In view of recent antiracist movements, most notably Black Lives Matter and Rhodes Must Fall, much work has been done to decolonise cultural institutions and public monuments. However, more theoretical and practical work is required to consider the restitution of artefacts and materials beyond the institution. My research aims to fill this gap. It sets off to investigate practices of physical material reclamation in West Africa, with a focus on Ghana and Nigeria. I specifically take the problem of electronic waste (e-waste) disposal as a point of departure for studying the histories of racialised extractive violence which underpin the use of rare earth materials, such as copper and gold, in media objects. I also examine the emergence of e-waste mining labour – the practice of recovering valuable metals and metallics within e-waste – as a form of anti-colonial resistance interior to neo-colonial extraction economies. Crossing disciplinary boundaries and the established genres of media and materials, my project contributes to art historical and conservational knowledge in two ways. Firstly, it suggests the value of art history and conservation for constituting the unconstituted histories of antiblack extractive violence which ground contemporary media. It combines critical readings of scholars in contemporary and media archaeology to develop an antiracist ‘geology of media,’ which examines contemporary media ‘from the material realities that precede media themselves,’ such as geological formations, minerals and energy. Secondly, it contextualises existing toxicological literature on the biological and environmental impacts of e-waste disposal, enriching scientific knowledge of the problem of e-waste with a cultural and historical understanding of the racialised histories of rare-earth mineral extraction under corporate-colonialism.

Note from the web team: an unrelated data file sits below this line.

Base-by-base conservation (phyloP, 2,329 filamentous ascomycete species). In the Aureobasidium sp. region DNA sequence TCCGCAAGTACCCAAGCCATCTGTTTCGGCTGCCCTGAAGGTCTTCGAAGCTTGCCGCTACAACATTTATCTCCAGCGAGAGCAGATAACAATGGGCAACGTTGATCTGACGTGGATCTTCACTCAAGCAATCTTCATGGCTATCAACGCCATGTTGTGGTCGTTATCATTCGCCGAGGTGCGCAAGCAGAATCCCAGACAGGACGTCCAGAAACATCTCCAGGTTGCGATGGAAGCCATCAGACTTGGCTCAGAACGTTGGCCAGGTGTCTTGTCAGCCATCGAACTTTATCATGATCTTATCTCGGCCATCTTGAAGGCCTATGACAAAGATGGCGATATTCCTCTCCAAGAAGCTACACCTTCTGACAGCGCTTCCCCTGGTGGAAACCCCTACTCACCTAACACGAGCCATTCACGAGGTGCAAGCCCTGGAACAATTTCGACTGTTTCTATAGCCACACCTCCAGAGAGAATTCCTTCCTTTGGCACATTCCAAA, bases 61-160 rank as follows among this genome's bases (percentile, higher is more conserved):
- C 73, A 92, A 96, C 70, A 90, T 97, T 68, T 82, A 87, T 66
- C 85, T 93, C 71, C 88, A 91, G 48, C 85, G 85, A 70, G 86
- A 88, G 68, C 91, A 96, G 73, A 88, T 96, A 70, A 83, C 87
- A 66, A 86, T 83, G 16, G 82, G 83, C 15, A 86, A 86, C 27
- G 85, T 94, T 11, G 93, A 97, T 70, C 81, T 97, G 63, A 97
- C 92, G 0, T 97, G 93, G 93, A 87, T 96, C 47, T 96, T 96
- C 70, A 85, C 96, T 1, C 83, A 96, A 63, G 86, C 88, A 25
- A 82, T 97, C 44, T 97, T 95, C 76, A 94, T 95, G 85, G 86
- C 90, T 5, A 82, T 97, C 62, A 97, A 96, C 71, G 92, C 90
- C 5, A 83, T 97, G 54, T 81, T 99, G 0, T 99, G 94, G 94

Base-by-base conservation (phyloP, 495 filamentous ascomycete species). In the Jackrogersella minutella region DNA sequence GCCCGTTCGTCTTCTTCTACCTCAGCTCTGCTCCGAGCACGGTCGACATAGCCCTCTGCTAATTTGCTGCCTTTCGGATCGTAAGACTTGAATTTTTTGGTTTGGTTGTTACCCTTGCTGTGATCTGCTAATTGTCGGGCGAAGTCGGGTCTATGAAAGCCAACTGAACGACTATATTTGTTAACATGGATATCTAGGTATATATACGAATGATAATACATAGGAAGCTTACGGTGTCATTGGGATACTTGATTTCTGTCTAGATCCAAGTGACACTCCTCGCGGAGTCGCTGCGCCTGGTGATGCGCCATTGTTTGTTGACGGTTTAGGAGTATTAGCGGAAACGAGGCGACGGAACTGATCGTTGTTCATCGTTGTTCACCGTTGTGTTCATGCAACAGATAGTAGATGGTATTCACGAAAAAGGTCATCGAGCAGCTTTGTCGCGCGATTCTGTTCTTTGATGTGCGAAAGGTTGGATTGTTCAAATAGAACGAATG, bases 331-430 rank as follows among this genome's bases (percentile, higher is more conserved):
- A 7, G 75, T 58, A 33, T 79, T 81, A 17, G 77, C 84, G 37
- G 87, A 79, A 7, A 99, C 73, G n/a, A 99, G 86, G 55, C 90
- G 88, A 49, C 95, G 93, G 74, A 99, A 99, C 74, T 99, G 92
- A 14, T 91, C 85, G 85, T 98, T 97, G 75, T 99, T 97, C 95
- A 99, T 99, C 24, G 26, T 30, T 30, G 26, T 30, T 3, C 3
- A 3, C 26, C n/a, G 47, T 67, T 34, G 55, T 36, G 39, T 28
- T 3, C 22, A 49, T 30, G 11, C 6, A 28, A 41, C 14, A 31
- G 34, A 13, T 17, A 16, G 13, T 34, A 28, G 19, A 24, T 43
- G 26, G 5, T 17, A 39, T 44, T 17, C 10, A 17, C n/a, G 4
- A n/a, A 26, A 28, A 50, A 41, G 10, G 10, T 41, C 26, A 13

The following research questions will guide my project: What can a close material analysis of e-waste tell us about colonial and neo-colonial histories of extractive violence? How can a close material analysis of e-waste help us to understand the processes of racialisation that are constitutive of contemporary media?
- Badcock, Jacob and Owusu-Nepaul, Jovan, ‘In the Wake of Colston: Wake Work After Woke Work,’ Cambridge Journal of Law, Politics and Art (CJLPA), no.1, pp.137-142
Conference papers and presentations
- Badcock, Jacob, Cannibalising Hegel: Sakawa as Decolonial Praxis, presented at Violence, Aesthetics, Anthropocenes: Racism, Colonialism, Extractivism, The London School of Economics (LSE), 31 March - 1 April 2020
- The Slade School of Fine Art, ‘The Invention of African Art’ (BFA2) with Emma Wolukau-Wanambwa
- London Arts and Humanities Partnership (LAHP) Open Studentship Award